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Cost Of Anti-ISIS Campaign Passes $2.4 Billion

Fighters from the Islamic State group parade in their northern Syrian stronghold, Raqqa. AP/Raqqa Media Center
Fighters from the Islamic State group parade in their northern Syrian stronghold, Raqqa. AP/Raqqa Media Center

The cost of the U.S. campaign against ISIS in Iraq and Syria has passed $2.4 billion since President Obama authorized sending U.S. forces to the region last June, the Pentagon said Thursday.

Currently, the U.S. has 2,875 troops in Iraq, and U.S. warplanes have conducted a total of 2,893 airstrikes that have hit 5,314 targets since bombing began last Aug. 8, the Pentagon said Thursday.

The cost of the campaign through March 12 was $1.83 billion, said Army Col. Steve Warren, a Pentagon spokesman. He also noted that the daily costs had escalated significantly to about $8.5 million daily, up from about $1 million daily last summer. The daily costs through March 19 would put the total at more than $2.4 billion.

The Pentagon statistics on Operation Inherent Resolve against the Islamic State of Iraq and Syria (ISIS) showed that the airstrikes had destroyed 73 tanks, 282 Humvees, 85 armored personnel carriers, 47 artillery pieces and more than 1,000 technical and miscellaneous vehicles.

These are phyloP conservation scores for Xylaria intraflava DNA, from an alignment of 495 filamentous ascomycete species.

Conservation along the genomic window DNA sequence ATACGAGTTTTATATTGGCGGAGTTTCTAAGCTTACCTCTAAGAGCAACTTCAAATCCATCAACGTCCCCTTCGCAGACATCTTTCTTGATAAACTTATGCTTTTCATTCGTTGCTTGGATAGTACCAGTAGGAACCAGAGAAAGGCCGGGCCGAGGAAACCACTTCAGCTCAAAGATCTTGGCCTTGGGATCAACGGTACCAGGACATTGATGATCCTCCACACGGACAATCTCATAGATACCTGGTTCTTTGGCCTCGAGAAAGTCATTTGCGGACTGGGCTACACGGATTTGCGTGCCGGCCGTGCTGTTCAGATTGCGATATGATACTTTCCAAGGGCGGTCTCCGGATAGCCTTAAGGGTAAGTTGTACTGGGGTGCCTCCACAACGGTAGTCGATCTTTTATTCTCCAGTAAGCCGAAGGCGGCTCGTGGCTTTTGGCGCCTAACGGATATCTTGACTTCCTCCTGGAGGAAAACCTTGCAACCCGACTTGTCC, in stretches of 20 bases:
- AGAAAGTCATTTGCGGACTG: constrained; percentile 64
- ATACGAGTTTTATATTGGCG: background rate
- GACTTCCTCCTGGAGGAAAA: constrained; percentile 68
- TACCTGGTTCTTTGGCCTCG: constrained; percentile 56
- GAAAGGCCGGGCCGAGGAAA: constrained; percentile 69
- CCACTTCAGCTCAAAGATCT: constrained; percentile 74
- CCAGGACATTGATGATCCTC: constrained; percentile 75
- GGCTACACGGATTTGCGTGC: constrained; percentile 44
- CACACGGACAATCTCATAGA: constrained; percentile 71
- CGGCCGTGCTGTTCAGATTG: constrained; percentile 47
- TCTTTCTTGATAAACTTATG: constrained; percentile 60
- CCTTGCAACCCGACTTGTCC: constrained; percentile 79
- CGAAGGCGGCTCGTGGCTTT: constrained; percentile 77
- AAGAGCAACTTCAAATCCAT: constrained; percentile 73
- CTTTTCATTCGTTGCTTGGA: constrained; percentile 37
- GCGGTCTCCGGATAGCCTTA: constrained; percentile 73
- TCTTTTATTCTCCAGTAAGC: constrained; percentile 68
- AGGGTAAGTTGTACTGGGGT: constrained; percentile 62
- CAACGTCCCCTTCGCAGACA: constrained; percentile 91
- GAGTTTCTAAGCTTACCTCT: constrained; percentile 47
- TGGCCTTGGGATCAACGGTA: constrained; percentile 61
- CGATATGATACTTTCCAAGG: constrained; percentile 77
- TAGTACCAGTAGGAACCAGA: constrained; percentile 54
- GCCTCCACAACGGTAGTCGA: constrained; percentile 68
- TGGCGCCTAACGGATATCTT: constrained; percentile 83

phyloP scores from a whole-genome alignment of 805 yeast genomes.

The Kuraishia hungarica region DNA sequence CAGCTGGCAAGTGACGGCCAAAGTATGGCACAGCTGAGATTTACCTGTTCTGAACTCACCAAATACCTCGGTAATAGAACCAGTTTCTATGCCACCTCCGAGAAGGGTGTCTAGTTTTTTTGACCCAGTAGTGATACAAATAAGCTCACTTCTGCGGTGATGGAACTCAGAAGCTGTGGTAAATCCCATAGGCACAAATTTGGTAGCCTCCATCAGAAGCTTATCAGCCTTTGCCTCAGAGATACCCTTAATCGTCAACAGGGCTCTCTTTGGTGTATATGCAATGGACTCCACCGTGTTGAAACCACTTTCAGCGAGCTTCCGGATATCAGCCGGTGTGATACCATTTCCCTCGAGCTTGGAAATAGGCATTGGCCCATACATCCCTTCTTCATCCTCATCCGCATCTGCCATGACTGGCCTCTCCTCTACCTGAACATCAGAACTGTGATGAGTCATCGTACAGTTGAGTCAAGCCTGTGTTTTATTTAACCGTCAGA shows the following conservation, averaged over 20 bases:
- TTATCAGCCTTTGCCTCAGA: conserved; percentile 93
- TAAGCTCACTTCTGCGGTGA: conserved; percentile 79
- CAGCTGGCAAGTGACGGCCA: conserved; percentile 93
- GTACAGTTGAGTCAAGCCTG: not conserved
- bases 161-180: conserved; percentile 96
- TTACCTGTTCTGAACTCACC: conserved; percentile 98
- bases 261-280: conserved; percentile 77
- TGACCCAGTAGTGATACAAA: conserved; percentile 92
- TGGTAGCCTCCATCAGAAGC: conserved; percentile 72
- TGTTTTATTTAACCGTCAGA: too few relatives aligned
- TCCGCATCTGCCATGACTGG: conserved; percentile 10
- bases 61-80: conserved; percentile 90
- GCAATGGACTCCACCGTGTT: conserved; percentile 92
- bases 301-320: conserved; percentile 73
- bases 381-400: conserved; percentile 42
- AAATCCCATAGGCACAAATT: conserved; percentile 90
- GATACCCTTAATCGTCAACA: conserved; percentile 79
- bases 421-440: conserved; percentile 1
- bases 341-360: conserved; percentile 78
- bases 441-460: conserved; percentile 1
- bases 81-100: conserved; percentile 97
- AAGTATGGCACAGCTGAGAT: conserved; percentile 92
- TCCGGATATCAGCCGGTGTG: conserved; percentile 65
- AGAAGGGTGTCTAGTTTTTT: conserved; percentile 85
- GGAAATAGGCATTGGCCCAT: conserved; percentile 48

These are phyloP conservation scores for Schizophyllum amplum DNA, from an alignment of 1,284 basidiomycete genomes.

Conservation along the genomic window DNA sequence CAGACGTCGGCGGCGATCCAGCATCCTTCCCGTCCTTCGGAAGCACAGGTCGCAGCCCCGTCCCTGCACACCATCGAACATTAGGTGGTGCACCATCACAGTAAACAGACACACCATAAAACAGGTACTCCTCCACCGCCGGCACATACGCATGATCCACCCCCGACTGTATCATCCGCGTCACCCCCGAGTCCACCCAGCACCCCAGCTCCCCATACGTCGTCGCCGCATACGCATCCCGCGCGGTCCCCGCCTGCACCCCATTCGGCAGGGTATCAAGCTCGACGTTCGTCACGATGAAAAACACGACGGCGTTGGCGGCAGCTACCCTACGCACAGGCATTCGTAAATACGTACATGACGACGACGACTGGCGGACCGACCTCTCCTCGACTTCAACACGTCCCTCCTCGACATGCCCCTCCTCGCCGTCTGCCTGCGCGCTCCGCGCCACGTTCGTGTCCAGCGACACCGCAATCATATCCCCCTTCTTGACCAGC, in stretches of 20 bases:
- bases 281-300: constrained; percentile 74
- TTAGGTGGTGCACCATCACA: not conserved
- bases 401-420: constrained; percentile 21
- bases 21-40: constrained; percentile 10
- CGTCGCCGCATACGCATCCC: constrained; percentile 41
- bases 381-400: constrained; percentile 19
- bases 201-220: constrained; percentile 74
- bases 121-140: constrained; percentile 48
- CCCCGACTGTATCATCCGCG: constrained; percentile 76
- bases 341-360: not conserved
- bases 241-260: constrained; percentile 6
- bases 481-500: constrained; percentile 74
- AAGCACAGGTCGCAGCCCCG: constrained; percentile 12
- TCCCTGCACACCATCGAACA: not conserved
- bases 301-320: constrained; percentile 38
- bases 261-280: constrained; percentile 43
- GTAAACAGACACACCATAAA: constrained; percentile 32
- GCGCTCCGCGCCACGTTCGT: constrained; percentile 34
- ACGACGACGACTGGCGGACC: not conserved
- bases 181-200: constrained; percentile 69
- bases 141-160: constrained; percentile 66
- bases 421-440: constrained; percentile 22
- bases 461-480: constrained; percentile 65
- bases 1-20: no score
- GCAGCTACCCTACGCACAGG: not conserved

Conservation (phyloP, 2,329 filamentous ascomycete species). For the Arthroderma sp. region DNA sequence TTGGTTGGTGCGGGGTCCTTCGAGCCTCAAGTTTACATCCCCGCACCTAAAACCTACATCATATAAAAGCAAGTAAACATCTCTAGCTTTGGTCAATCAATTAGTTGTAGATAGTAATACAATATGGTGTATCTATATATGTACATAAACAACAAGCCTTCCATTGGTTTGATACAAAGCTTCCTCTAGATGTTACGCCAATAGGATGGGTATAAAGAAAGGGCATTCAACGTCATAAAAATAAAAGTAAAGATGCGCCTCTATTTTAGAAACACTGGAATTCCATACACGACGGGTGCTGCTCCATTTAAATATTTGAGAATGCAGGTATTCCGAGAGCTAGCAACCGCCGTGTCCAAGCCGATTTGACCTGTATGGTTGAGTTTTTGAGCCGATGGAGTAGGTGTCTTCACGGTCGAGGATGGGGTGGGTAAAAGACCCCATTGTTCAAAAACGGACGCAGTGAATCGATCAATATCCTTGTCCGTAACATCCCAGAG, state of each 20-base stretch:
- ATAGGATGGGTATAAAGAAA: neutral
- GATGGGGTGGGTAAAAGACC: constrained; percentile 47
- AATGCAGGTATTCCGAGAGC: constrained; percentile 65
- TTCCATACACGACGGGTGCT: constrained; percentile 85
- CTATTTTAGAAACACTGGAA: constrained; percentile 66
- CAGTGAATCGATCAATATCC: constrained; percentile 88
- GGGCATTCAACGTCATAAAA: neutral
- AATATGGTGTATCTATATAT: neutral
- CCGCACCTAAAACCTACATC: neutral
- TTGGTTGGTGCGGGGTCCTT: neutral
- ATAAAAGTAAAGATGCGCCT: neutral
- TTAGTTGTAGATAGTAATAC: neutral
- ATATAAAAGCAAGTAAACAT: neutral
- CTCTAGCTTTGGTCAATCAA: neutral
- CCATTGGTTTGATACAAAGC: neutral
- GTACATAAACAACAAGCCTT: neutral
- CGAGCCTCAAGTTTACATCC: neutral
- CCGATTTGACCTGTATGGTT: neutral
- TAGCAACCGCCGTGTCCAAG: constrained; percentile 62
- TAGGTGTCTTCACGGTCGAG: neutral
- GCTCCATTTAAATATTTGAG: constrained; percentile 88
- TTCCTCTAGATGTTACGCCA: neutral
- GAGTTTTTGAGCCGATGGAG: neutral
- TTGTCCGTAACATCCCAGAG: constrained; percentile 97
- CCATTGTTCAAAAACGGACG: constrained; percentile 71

At least 58 boats were also destroyed. ISIS is known to use small boats to ferry supplies on the Tigris and Euphrates Rivers.

The Combined Joint Task Force-Operation Inherent Resolve has put a premium on hitting ISIS infrastructure, and the list showed that the airstrikes had destroyed nearly 1,500 buildings used by the terror group in Iraq and Syria for communications, supplies, logistics and command and control.

-- Richard Sisk can be reached at Richard.Sisk@monster.com.

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